Horseshoe Crabs

Horseshoe crabs are not true crabs but are arthropods related to another ancient fossil animal, the trilobite. Trilobites became extinct long ago, but horseshoe crabs are still around and living in many areas of the world.

Horseshoe crabs are not attractive to look at or popular for eating. Outside of possible use as fish bait, what use do they have? For one thing, their eggs are an important food for certain migrating shorebirds called red knots. However, the most important direct use for humans is in the field of medicine. If you have ever taken a prescription, received an immunization, had a hip or knee replacement, received an organ transplant, or even had an IV, you can thank the horseshoe crab for the good that came from that medical treatment.

When bacteria enter the horseshoe crab’s body, amebocytes in its blue blood immediately clot around the bacteria, trapping it. The blood from horseshoe crabs is used to test for bacterial endotoxins in pharmaceuticals and testing for bacterial infections. If harmful bacteria are present, the blood will form a clot. Horseshoe crabs are captured by medical researchers to use their blood for testing. After bleeding, they are returned to the ocean. Like humans who give blood, the horseshoe crab’s blood supply soon returns to normal.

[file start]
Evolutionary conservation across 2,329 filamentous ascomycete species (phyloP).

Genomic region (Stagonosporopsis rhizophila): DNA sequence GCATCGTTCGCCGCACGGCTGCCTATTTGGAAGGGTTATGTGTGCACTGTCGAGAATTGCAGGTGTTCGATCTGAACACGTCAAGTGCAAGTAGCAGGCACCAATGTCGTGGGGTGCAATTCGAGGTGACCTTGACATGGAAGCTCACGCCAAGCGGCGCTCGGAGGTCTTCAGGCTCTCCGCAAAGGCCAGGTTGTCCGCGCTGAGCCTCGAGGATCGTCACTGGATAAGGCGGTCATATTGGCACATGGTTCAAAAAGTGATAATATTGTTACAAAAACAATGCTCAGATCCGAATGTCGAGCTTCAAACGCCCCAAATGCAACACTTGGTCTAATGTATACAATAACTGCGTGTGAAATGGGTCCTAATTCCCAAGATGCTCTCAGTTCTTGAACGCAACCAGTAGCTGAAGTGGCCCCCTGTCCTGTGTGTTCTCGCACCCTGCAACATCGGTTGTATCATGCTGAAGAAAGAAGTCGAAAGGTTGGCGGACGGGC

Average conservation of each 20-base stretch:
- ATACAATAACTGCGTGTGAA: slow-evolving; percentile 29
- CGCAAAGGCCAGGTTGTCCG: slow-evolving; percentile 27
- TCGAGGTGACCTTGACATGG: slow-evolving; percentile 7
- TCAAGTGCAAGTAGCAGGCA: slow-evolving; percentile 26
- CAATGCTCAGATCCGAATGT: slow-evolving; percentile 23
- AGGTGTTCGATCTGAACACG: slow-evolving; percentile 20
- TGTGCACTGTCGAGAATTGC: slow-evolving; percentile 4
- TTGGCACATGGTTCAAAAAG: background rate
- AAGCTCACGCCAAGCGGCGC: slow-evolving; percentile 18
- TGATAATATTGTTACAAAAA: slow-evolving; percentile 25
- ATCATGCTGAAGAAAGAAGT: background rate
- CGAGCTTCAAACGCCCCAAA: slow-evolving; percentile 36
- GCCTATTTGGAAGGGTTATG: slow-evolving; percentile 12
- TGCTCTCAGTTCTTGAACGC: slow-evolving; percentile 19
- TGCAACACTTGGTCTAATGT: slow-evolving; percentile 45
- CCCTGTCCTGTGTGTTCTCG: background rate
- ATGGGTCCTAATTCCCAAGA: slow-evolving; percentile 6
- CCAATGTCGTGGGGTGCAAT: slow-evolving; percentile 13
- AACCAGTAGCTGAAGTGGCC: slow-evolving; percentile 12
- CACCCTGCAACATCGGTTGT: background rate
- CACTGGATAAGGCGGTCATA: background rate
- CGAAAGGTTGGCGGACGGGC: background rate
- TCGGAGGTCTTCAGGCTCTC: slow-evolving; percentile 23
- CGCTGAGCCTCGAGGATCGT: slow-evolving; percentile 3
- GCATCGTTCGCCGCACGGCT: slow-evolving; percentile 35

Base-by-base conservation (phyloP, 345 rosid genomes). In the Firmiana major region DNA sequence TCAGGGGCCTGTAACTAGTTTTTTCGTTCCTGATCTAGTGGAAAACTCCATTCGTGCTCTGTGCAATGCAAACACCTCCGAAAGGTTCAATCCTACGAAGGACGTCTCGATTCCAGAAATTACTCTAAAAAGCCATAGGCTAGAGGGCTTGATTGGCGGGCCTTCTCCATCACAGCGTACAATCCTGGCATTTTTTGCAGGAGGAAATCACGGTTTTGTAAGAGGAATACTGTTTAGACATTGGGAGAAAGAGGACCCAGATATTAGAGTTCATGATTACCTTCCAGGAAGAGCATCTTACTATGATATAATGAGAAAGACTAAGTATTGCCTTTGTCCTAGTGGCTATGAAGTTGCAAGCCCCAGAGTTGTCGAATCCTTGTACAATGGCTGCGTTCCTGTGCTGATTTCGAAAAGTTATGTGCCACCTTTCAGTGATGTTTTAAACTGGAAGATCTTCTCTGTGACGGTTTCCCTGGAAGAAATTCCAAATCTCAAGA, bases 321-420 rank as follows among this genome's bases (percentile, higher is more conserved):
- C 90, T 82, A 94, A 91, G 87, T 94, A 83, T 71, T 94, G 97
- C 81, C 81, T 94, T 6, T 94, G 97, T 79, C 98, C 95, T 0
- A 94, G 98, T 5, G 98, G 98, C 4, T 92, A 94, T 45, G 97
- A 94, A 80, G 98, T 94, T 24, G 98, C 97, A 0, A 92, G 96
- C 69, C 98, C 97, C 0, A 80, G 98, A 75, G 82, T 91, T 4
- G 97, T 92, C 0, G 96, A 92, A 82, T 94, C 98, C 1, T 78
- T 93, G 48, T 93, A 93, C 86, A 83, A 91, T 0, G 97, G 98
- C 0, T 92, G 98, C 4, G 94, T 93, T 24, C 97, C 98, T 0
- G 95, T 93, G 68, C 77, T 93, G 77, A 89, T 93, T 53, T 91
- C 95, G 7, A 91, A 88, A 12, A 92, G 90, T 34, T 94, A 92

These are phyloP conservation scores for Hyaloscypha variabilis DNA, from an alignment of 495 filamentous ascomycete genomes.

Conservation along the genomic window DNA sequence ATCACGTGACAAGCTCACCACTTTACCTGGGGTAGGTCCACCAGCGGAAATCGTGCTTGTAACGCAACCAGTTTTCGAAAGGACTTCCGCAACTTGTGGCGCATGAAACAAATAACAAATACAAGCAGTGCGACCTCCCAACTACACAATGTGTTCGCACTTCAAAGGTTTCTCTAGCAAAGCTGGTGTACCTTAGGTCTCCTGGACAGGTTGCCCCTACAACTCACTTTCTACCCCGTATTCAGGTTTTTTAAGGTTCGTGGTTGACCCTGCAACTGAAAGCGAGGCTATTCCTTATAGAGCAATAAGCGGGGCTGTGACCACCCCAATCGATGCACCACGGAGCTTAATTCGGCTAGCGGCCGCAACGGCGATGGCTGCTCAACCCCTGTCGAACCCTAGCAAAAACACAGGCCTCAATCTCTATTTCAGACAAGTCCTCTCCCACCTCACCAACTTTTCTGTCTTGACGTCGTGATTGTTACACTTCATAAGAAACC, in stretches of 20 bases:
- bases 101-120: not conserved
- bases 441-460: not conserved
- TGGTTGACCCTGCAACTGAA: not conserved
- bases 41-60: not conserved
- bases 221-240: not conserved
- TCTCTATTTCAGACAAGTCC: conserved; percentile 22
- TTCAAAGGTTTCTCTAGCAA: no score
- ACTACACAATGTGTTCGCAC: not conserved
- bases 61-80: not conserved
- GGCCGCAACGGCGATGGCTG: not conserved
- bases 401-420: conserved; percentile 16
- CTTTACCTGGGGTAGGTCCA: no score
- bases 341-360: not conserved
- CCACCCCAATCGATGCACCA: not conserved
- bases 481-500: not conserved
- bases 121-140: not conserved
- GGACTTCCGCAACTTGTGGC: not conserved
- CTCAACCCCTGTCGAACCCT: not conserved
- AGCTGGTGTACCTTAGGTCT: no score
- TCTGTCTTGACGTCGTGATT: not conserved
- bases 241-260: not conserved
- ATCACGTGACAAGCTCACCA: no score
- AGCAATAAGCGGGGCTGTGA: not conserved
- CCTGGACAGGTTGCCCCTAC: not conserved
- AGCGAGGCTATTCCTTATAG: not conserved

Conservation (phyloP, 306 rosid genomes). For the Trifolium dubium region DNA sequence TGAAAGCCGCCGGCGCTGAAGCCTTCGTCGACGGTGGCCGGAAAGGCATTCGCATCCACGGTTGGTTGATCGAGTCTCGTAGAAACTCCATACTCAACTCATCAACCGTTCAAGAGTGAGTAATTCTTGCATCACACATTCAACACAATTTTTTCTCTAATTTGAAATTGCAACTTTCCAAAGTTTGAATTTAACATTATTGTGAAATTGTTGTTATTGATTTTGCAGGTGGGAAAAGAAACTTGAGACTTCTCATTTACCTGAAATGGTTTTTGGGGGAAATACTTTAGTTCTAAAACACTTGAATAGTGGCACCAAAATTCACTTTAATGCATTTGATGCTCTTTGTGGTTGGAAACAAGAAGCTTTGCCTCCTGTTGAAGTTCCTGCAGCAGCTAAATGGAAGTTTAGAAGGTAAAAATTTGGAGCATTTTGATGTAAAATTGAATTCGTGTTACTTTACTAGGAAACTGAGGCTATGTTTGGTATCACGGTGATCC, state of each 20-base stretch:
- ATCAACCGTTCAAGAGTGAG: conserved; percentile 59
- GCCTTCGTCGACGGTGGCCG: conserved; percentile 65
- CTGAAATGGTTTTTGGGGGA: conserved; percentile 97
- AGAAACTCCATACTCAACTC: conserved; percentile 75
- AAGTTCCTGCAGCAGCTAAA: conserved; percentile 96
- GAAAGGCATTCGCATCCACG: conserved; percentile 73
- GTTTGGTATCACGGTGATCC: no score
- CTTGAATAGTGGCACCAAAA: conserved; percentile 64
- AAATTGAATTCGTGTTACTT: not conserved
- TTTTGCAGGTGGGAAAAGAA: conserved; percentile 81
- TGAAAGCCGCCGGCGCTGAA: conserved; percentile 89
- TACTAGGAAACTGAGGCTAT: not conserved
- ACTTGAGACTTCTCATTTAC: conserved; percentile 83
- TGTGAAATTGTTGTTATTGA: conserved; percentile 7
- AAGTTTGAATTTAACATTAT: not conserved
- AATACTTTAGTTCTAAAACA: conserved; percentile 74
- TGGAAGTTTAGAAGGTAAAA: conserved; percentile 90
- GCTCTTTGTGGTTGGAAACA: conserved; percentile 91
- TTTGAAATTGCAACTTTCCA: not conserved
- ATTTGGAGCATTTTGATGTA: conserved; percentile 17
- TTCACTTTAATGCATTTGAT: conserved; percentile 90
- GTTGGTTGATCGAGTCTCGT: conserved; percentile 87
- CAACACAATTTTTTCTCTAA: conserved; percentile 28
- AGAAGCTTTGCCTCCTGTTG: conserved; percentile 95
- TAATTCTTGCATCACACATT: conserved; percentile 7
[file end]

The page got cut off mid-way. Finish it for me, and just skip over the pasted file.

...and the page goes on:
Even a “worthless” creature like the horseshoe crab is uniquely suited to help in human survival. We see another example of design in the world around us. The Designer knew there was a need for this animal. We are more than “lucky” to have the horseshoe crab.
© Roland Earnst

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